Miguel Cabrera won the AL MVP Award on Thursday and it wasn’t as close as the intense debates over the last few months made it seem. Cabrera received 22 out of 28 first-place votes (Trout received the other 6 first-place votes) but just because the writers gave it to the Triple Crown Winner in a landslide doesn’t mean the debate is over.
The arguments for both sides have been so much fun and the debate has sparked engaging and intelligent discourse on all media platforms. The fact that it really could go either way with both sides having very compelling arguments made it all the more interesting. Both Cabrera (age 29) and Trout (age 21) are young enough that these intense MVP debates can become annual occurrences.
Whoever won deserved it and it has been acknowledged that both Cabrera and Trout had remarkable seasons. I’m happy for Cabrera – I just believe that Trout was the AL MVP. I won’t rehash the reasons or statistics again here. Joe Posnanski does that much better than I ever could and you can read his take on the MVP aftermath.
It appears as if Cabrera winning the Triple Crown and his place on a division-winning team tipped the scales in his favor. Mike Trout finished 3 singles short of winning the batting title. Had he gotten 3 more hits this season, Trout would have finished with an AVG of .331, beating Cabrera’s .330 and preventing the Triple Crown. I believe those 3 hits would have changed the vote and Trout would have won.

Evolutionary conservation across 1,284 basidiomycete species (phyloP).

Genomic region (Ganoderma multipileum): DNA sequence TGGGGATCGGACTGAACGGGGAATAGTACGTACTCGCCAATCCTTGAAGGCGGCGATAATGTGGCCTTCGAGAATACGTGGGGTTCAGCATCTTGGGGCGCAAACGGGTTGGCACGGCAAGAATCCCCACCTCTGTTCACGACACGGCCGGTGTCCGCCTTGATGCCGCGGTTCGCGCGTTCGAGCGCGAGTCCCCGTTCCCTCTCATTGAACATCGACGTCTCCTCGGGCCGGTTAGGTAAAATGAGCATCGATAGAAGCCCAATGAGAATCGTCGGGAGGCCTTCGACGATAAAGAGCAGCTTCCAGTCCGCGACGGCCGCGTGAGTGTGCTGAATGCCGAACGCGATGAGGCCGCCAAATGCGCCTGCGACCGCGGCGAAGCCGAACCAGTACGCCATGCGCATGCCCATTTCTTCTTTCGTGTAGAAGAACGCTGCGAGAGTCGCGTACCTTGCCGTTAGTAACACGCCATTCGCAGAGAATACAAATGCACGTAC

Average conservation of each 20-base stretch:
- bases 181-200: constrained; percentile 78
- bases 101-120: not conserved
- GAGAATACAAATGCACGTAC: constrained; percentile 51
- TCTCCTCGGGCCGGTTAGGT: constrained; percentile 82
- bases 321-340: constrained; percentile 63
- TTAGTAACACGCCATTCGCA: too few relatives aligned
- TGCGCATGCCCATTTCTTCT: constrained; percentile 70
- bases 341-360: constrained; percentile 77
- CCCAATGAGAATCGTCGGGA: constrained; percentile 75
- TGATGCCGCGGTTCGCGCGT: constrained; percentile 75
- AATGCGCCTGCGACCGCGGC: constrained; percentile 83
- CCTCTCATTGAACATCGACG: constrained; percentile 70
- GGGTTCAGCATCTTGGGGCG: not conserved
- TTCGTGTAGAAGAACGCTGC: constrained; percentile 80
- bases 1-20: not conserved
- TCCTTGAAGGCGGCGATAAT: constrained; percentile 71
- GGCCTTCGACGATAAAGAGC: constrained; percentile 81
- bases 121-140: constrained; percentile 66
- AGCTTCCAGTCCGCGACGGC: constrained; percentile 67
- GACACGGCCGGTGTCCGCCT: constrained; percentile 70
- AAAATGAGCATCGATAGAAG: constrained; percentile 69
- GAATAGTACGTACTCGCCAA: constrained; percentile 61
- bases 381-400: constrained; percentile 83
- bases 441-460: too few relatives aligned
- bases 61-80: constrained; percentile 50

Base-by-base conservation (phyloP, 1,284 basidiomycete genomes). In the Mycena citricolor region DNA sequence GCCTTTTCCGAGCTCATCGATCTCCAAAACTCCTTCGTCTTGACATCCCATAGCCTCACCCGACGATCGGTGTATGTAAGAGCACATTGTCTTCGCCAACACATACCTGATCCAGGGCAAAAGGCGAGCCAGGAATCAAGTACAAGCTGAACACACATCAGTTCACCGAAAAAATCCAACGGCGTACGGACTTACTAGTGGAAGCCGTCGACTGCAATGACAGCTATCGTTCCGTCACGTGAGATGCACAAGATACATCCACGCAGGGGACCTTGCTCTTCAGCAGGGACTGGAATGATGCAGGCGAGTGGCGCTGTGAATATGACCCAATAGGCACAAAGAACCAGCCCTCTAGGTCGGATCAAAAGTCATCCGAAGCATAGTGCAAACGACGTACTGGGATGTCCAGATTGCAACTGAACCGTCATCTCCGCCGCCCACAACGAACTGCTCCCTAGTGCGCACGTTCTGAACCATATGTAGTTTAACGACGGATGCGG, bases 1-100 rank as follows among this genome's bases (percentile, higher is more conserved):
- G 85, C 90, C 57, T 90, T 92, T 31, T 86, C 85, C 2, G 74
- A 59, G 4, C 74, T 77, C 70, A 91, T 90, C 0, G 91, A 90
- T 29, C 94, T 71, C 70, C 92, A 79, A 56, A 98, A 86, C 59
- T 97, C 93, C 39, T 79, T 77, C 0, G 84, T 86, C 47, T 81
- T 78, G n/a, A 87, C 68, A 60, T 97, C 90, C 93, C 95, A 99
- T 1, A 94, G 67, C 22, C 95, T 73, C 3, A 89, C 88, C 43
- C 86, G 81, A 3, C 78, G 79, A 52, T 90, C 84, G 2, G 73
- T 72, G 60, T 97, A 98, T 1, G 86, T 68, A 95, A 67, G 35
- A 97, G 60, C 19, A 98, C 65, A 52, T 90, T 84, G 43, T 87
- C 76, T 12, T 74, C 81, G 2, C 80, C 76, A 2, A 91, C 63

There’s a million different what-if scenarios but 3 hits is so marginal in the grand scheme of a 162-game season. Trout not getting those extra 3 hits allowed Miguel Cabrera to win the Triple Crown, which in turn locked up the MVP. The history and mystique of the Triple Crown is noteworthy but it should not be the deciding factor.
One of Joe’s great points is that “Mike Trout could go on to become one of the greatest players in baseball history and still never have another season as amazing as this one.” It truly was a one-of-a-kind season. But a one-of-a-kind season doesn’t guarantee an MVP. Just ask Dwight Gooden. His 1985 season: 24-4, 1.53 ERA with 276.2 IP, 268 K, 16 CG and 8 shutouts. Gooden was just 20 years old when he put up those gaudy numbers and he finished 4th in the MVP voting that season.
I’m excited to watch Trout play for the next 15 years. There’s no doubt in my mind that he will continue accomplish historic things on the field – as will Cabrera. As for this season there were 2 fantastic seasons – and only 1 MVP winner. In my mind that MVP is Mike Trout.